Barley (Hordeum vulgare) is a widely grown and highly adaptable cereal crop that is grown predominantly for stockfeed and for malt for the brewing industry. Australia produces high quality barley, with annual production averaging around eight million tonnes per annum. It is Australia’s second largest crop in volume (behind wheat) and is grown across a large geographic area (almost four million hectares) from Western Australia across to the eastern states.


Barley is usually grown for either malting barley or stock feed markets, with different varieties better suited to each end use. However, it is quality standards that determine whether crops grown for the malting market is ultimately accepted, therefore the feed market provides a valuable market for any ‘below standard’ malting grain.

币游注册Australian growers produce around 2.3 million tonnes of malting barley each year and 6 million tonnes of feed barley. Domestic demand for malting barley is around one million tonnes per year and Australian domestic feed use is around two million tonnes each year, resulting in approximately 60% of the total crop being exported each year.

币游注册Generally, it is grown as a broadacre crop on large agricultural enterprises (several hundred or thousands of hectares) and commercial production may require a potentially large investment of capital in land, infrastructure and inputs if establishing a new enterprise. It is grown in rotation with winter and summer crops (cereals, oilseeds and grain legumes) depending on climate and availability of irrigation water. It may also be grown in rotation with pasture for grazing enterprises.

Facts and figures

  • Barley is a widely grown cereal crop
  • It is used mainly for the production of malt for the brewing industry and for stock feed
  • It is the second largest grain crop (by volume) grown in Australia
  • Australia produces around eight million tonnes per annum
  • Australia makes up over 30% of the world’s malting barley trade and approximately 20% of the world’s feed barley trade

Production status

币游注册Barley is grown across most of Australia, except for the Northern Territory and the tropical zones of Australia. In Australia it is generally grown for either malting or feedstock with Australian growers producing around 2.3 million tonnes of malting barley and 6 million tonnes of feed barley each year.

Domestically, malting barley demand is around one million tonnes per year and Australian domestic feed use is around two million tonnes each year. The remaining Australian crop, equating to approximately 60% of total production, is exported to countries in Asia and the Middle East.

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Map of current and potential growing regions


币游注册Brewers use barley (and/or malt) to produce beer and Scochu (a Japanese distilled spirit). It is converted into malt by subjecting it to germination and mild kilning. Malt is also used in many food products, including breakfast cereals, milk drink flavorings, bakery items and confectionery.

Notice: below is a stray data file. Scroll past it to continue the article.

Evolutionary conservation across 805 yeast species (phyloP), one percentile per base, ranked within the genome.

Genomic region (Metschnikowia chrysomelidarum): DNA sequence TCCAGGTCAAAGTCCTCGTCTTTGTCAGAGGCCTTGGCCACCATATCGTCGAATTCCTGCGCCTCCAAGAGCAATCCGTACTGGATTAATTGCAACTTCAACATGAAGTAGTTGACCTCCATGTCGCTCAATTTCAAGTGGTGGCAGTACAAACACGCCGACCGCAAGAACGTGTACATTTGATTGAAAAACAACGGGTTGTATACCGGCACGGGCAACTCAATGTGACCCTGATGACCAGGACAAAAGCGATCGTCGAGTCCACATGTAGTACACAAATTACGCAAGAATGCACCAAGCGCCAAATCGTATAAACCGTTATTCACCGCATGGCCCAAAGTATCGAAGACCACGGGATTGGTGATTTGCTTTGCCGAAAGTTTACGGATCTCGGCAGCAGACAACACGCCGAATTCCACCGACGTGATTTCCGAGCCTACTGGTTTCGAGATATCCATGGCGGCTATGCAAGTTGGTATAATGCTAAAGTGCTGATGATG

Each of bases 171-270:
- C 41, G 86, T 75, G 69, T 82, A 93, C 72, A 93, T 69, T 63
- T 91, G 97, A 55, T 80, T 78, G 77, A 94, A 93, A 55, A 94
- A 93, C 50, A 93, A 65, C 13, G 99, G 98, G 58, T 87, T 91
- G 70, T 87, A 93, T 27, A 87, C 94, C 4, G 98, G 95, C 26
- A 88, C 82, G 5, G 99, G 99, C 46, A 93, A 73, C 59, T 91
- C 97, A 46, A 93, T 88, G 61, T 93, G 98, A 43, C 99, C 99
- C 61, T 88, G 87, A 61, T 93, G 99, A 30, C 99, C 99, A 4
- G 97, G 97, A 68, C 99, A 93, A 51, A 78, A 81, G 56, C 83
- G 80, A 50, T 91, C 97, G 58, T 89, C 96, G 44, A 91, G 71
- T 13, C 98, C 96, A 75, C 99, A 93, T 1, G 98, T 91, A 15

币游注册Barley is used as stock feed, especially in the intensive pig, poultry, dairy and beef industries, as a source of energy and protein.

币游注册The trade for barley food products (such as flour, flakes or grits) other than malt, for human consumption is small. However, CSIRO has developed a new variety, BARLEYmax™, which delivers a high level of dietary fibre and can be used to produce foods with a low glycaemic index.

Production Requirements

Growing regions

Barley can be grown in most areas where broadacre cropping is possible, particularly in the traditional cereal production and mixed farming regions of Western Australia, South Australia, Victoria, New South Wales, southern Queensland and Tasmania.

Soil type

币游注册It is well adapted to a wide range of soil types except those prone to waterlogging or with a low soil pH. It is more salt-tolerant than wheat and therefore is better suited to soils affected by salinity.


It grows predominantly in the temperate climate zones of Australia but also grows well in the subtropical zones of northern New South Wales and southern Queensland.

币游注册Rainfall in the growing areas ranges from 250 to 800mm per annum. Different varieties and types have different rainfall requirements and tolerance to soil moisture. Irrigation may be used to supplement rainfall or boost yields.

币游注册While it has good frost tolerance relative to other cereals, spring frosts during September and early October can cause damage and seriously impact grain yield.


There are approximately 29 varieties available for growing in Australia. When choosing a variety, the main decision for growers will be whether to grow for the malting or feed markets.

The decision whether to grow for the malting or feed grade markets depends on four main factors:

  • the premium paid for grain that is acceptable as malting grade
  • the relative yields of malting and feed grade barley
  • agronomic and disease constraints of the different varieties
  • the likelihood that grain from a malting barley variety will be accepted as malting grade.

Some state governments list barley varieties appropriate to their agricultural regions within the state, e.g.Victoria and , while the  website provides links to the various barley sowing guides, which contain detailed information for each state. Barley Australia publishes a  to assist growers make decisions about sowing. However growers should contact their preferred marketer and agronomist to discuss variety options prior to planting.